Rush of Interest Attends Limbaugh's Return

By DARRELL SATZMAN
Staff Reporter

For KFI-AM (640), adversity is about to pay a dividend.

Rush Limbaugh, the undisputed king of talk radio, is due back behind the microphone this week after being in a drug rehab for an addiction to prescription painkillers and for the Clear Channel Communications Inc.-owned station, there could be bigger audiences than ever.

With an estimated 20 million listeners nationwide, Limbaugh, who is syndicated through Clear Channel's Premiere Radio Networks, has the No. 1-rated talk show in the country. In Los Angeles, as elsewhere, he has helped propel the station that carries him to the top spot in the AM market.

While some stations and listeners grumbled about the hosts selected to fill-in for him during his absence, the ratings for his show haven't suffered. Now they may get a boost.

"I think it will be big doings," Neil Saavedra, director of marketing for KFI, said of Limbaugh's return. "There's always going to be lookieloos and hopefully anybody who samples the product will stick around."

Mary Jo Sobotka, vice president of media for Phelps Group, a Los Angeles advertising agency, expects that "a lot of people are going to tune in to hear about his adventures in rehab and how he is going to spin things. I can definitely see how this would benefit him audience-wise."

Although a clearer picture will emerge in January with complete results from the fall ratings period, early indications are that KFI has held its own over the past five weeks.

Preliminary Arbitron Inc. data for October show that between 10 a.m. and 3 p.m. KFI garnered a 3.6 rating, compared with a 3.5 rating in the three-month summer ratings period. (Limbaugh's show airs from 9 a.m. to noon on KFI).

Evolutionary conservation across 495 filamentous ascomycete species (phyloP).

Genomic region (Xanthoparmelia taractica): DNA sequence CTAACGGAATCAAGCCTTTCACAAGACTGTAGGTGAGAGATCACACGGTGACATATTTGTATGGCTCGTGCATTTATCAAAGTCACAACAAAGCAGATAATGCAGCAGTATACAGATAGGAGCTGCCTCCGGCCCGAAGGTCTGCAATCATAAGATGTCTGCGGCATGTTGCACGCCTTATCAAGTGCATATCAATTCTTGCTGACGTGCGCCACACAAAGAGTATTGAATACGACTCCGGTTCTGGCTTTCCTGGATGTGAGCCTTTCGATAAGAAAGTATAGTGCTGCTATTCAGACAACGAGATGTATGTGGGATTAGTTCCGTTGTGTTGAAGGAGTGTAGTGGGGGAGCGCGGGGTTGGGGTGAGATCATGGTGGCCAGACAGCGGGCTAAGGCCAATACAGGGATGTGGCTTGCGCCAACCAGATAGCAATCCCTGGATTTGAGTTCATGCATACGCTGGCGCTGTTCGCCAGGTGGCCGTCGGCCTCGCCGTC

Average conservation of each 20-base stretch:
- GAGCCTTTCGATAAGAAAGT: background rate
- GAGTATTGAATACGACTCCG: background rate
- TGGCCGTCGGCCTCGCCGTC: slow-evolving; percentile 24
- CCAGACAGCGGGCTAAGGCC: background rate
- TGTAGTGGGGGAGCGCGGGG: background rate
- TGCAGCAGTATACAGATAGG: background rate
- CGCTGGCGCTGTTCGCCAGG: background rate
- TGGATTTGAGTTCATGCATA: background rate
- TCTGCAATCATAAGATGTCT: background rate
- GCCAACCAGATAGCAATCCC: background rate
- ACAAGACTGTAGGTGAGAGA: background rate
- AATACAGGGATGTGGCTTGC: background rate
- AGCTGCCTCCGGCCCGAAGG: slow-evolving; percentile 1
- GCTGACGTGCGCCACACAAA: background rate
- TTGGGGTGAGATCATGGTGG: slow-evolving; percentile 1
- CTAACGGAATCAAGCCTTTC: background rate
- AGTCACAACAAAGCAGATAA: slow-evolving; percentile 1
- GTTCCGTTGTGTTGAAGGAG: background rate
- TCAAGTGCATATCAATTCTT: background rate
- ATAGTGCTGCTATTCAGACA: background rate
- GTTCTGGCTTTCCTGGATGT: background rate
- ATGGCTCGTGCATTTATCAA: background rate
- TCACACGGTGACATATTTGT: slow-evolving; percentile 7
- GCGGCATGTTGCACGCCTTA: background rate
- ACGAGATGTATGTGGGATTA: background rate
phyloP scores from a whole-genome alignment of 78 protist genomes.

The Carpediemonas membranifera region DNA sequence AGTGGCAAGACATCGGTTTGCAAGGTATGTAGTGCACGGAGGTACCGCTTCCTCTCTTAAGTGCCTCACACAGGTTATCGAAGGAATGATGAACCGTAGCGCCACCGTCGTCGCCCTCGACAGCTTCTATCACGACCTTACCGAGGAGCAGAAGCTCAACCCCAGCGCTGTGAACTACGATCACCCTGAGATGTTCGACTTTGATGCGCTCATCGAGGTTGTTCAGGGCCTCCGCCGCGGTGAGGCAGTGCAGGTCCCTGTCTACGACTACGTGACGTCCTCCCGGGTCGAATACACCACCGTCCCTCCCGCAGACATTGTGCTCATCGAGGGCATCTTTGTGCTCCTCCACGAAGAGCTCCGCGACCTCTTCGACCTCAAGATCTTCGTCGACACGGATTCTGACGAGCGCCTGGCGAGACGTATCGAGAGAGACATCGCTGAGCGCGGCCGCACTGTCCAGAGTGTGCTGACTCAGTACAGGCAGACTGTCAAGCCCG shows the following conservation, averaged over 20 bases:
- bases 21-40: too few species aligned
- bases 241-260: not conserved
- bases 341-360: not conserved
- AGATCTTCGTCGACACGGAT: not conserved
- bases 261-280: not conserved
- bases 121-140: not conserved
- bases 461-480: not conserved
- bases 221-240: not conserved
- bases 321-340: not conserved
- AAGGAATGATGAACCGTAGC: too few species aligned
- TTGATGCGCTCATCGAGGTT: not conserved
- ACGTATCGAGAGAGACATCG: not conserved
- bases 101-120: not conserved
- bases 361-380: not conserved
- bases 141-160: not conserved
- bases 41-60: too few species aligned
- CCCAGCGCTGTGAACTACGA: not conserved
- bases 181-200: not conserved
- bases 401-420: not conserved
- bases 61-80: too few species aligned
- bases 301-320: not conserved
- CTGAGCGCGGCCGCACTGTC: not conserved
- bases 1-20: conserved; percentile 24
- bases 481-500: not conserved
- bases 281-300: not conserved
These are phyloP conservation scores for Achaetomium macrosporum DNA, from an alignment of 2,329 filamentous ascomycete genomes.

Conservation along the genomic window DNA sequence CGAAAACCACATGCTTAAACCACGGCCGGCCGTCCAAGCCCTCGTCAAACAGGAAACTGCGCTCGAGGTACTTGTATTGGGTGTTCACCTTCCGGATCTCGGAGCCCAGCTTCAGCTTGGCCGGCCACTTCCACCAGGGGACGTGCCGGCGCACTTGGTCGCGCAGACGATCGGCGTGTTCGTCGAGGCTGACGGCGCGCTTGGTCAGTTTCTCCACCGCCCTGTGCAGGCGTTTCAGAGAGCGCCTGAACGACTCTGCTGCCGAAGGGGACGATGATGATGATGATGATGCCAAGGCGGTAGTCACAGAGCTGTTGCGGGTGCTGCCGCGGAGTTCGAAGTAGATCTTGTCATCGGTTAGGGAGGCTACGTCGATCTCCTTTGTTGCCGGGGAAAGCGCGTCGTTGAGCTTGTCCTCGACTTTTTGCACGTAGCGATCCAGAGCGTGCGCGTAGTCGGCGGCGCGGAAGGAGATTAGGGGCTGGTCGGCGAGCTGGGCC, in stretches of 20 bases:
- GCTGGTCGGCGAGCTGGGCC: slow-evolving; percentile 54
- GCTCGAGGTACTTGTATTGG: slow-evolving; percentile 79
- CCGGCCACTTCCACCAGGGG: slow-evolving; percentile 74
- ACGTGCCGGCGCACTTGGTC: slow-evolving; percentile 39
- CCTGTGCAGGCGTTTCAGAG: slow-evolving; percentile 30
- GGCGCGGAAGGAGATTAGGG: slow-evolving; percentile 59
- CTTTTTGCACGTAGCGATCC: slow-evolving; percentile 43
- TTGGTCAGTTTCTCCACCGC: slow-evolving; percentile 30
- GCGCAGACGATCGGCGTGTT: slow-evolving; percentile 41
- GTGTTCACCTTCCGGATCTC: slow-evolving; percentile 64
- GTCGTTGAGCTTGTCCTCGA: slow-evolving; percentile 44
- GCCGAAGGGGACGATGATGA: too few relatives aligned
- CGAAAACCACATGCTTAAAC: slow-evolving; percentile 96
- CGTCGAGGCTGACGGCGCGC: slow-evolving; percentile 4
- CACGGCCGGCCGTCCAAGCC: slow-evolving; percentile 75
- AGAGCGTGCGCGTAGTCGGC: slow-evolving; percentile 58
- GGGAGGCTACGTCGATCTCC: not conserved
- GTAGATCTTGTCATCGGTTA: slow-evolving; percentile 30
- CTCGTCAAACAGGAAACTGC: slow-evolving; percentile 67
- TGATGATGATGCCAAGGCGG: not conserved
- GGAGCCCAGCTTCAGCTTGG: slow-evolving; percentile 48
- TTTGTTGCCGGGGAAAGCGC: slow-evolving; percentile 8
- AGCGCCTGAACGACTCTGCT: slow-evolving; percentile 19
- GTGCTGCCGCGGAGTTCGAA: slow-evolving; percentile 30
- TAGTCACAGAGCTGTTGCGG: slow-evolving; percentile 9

Among KFI's local talk competitors, KABC-AM (790) stayed flat with a 1.8 rating in October, while KRLA-AM (870) improved to a 1.5 last month from a 1.4 during the summer.

"Audience in L.A. did not drop off in October for mid-days," said Kathy Begley, vice president and broadcast director for Initiative Media. "(Limbaugh) couldn't have been off at a better time considering all the news with the California recall election, supermarket strikes, mass transit strikes and fires. These events contributed to increased audience levels for stations like KFI."

Anchored by a lineup that includes Bill Handel, Phil Hendrie and Dr. Laura Schlessinger, in addition to Limbaugh, KFI has dominated its talk competitors in recent years.

Whether out of respect for Limbaugh, who is credited with revitalizing AM radio in the 1990s, or because it wasn't considered a wise strategy to lure his viewers by kicking Limbaugh when he was down, KFI's competitors did not aggressively go after his listeners.

KABC, which for the past 18 months has run Fox News personality Bill O'Reilly against Limbaugh, has made some incremental gains against KFI, although Limbaugh still dominates his time period among listeners 25 to 64.

"Other than being on top of our game and knowing that some listeners are shopping around in Rush's absence, we're not doing anything that would be opportunistic," said Erik Braverman, operations director at KABC.

Tom Tradup, national program director news and talk for Salem Communications Corp., which owns KRLA, went so far as to send a note to all of his station managers reminding them to take the high road.

Not everyone was so magnanimous. Tom Leykis, whose syndicated show airs in Los Angeles on FM talk station KLSX (97.1), offered to wave his talent fee to record ads for any business that switched from Limbaugh's show to his. At least one apparently took him up on the offer.

Bob Moore, vice president and general manager for KLSX, is among those who believe that Limbaugh's drug revelations and the racially tinged comments that caused him to be fired this fall as a commentator for ESPN will take a toll.

"Nobody is going to say that Limbaugh is over but I think that advertisers, listeners and radio stations are going to look at him a different way," Moore said. "It's a major topic of conversation. He pretended to be someone he wasn't."

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